The climate of Colorado varies due to the variations in elevation and the side of the state. Colorado’s landscape includes mountains, foothills, high plains, and desert lands and all of these affect the weather. The Eastern Plains of Colorado, which is where the Front Range Urban corridor is located, is semiarid with low humidity and moderate precipitation. It is known for days of sunshine and cool, clear nights. This makes for a wide daily temperature range. During the summer, the high can be above 95° F for many days while the winter lows range from 25° F to –10° F. Such extreme temperature is not easy to tolerate for seniors living in Colorado. 75% of the precipitation that occurs in this area happens between the months of April to September, yet this is also an area that is prone to droughts. The precipitation that occurs in Colorado comes from thunderstorms and from the snowstorms that happen during winter and early spring.
The Front Range Urban Corridor, which is where most residents of Colorado live, is on the lee side of the Rocky Mountains – the lee, or leeward, side being downwind. The Front Range lies in a marked “precipitation shadow” which “means that the mountains block the rain-producing weather systems and cast a ‘shadow’ of dryness behind them”. The cities located in the Front Range that are closer to the mountains are usually warmer in the winter. The average July temperature is 55° F in the morning and 90° F in the afternoon, whereas the average January temperature is 18° F in the morning and 48° F in the afternoon.
West of the plains of Colorado you can expect weather that is ever changing, which depends on the topography of the area. Colorado elderly residents can enjoy summers that are mild and high temperatures that are often between 60° F and 85° F. The winters in Colorado have a tendency to be cooler than those in the Eastern part of the state. Extreme weather is common in Colorado but most of it happens in the least populated parts of Colorado. Hail is a concern for Colorado seniors, and the Eastern plains of Colorado have been subject to some of the worst hail storms in North America. Most of Colorado is a dry state and averages only 17 inches of precipitation per year and the state is usually in a state of drought. This also makes the state vulnerable to wildfires during the summer months - a danger that seniors should be concerned with.
The 22nd most populated state in America and the 8th largest, Colorado has a total area of 104,094 square miles and a population of around 5.5 million people (13% of whom are seniors) – a population density of 52 people for every square mile. Of the 64 counties in Colorado, nine of them have a population over 250,000 each, while there are eight small counties that have a population of less than 2,500. The most densely populated areas are concentrated in the center of the state, around Interstate 25, which is known as the Front Range Urban Corridor.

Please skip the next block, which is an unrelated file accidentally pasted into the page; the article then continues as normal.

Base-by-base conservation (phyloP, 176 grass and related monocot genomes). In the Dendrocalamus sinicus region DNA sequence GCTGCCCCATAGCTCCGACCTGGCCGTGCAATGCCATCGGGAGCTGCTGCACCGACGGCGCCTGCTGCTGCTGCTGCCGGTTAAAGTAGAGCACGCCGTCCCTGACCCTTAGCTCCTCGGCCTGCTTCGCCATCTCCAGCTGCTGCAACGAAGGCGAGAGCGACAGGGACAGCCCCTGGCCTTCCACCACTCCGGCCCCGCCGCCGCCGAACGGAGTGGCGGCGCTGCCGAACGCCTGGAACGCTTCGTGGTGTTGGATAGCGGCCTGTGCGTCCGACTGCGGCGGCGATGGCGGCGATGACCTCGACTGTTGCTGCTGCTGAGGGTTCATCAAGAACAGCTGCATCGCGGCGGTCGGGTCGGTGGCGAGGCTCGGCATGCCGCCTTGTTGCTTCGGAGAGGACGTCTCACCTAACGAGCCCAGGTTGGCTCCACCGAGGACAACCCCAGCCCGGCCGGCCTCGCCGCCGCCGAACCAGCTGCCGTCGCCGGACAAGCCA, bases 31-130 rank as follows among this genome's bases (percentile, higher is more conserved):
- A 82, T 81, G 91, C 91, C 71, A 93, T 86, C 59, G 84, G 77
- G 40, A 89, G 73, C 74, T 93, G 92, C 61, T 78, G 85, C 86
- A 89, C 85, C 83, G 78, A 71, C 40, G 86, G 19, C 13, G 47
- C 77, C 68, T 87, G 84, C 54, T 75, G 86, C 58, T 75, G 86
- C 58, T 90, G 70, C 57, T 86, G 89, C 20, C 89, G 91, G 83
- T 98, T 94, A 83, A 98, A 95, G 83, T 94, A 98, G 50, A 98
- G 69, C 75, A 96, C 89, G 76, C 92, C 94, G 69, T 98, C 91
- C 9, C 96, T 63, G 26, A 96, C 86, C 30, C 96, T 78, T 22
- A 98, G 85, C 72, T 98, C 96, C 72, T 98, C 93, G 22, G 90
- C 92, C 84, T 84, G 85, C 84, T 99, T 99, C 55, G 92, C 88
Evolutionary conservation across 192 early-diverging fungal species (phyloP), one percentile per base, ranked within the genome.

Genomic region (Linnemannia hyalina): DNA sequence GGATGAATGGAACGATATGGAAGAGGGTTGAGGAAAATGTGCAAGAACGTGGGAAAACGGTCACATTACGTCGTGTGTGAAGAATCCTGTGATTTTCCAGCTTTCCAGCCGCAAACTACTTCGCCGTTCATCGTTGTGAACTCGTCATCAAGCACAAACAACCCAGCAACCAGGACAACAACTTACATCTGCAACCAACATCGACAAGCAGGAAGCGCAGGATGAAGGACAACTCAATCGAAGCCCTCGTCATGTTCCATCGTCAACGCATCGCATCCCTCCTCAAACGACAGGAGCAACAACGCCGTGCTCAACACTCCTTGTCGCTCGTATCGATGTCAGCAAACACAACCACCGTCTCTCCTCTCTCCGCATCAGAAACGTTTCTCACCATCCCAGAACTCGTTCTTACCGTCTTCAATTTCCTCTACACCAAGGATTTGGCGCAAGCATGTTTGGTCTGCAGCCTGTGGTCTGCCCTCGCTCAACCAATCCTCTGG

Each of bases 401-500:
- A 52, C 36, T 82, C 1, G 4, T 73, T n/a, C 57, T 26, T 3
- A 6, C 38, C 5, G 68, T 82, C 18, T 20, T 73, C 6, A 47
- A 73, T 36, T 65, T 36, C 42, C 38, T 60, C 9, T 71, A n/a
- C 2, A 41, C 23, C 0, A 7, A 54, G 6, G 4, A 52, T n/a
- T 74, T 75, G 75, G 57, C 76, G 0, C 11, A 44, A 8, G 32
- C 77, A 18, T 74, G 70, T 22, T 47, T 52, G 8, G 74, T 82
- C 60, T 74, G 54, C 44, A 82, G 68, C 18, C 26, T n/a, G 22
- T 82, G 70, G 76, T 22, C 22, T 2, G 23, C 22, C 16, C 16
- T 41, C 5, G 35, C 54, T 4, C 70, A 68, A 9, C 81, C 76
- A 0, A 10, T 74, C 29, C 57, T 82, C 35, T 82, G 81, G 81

The metropolitan area of Denver-Aurora-Boulder is the largest in the state with over 3.2 million people, followed by Colorado Springs (approximately 700,000), Fort Collins-Loveland, (over 300,000), Pueblo (approximately 161,000), and Grand Junction (almost 150,000). In one year after the latest census, the population of the Denver-Aurora-Boulder had an increase of over 2%, and an additional increase of 3.75% one year after that.
The top three religious majorities, per recent polling, are: Protestants (44%); Roman Catholics (19%); and Mormons (3%.) By number of adherents the largest is the Roman Catholic Church, non-denominational Evangelical Protestants, and The Church of Jesus Christ of Latter-day Saints. 25% of the population are religiously unaffiliated. English is the primary language in Colorado followed by Spanish.
The racial composition of Colorado is approximately: 81% White (including White Hispanics); 4% Black; 3% Asian; and 1% Native. In recent years, Colorado had the 7th highest percentage of Hispanics in the United States and the 5th largest population of Mexican-Americans. 26% of the population younger than one had at least one parent who identified as a minority.
Colorado imposes a flat state income tax of 4.63% on all seniors' (and everyone else's) taxable income, regardless of their income level. There is also a state sales tax of 2.9% although cities and counties can add to that level. There is an income tax on estates and trusts, yet there is no tax on transfers of property or gifts. Seniors living in Colorado can take advantage of the property taxes in the state, which are some of the lowest in the country at just 0.63%, and there is also a senior tax exemption of 50% of the first $200,000 of the value of your home. However, to qualify for this exemption, seniors must be at least 65 years old and have lived in, and the house have been their primary residence, for 10 years – with exceptions for widows and widowers.
Furthermore, the purchasing power is higher than average in Colorado. For example, what would cost you $98.04 in Colorado is what you would expect to spend $100 on in another state. There has been some controversy on whether the cost of living is higher in Colorado than it is in other states, but this is mainly due to the high housing costs, as costs for utilities and transportation are below the national average.
There are numerous things to do in Colorado, especially in the outdoors. Here are some ideas for things for seniors to do in Colorado:
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SeniorGuidance.org provides comprehensive resources on various senior living options, including: assisted living facilities, senior living communities, nursing homes, independent living communities, continuing care retirement communities (CCRC) and all other long term senior care options, including memory care such as Alzheimer's or Dementia.
Additional senior living options in Colorado:Senior Apartments in Colorado Nursing Homes in Colorado Memory Care in Colorado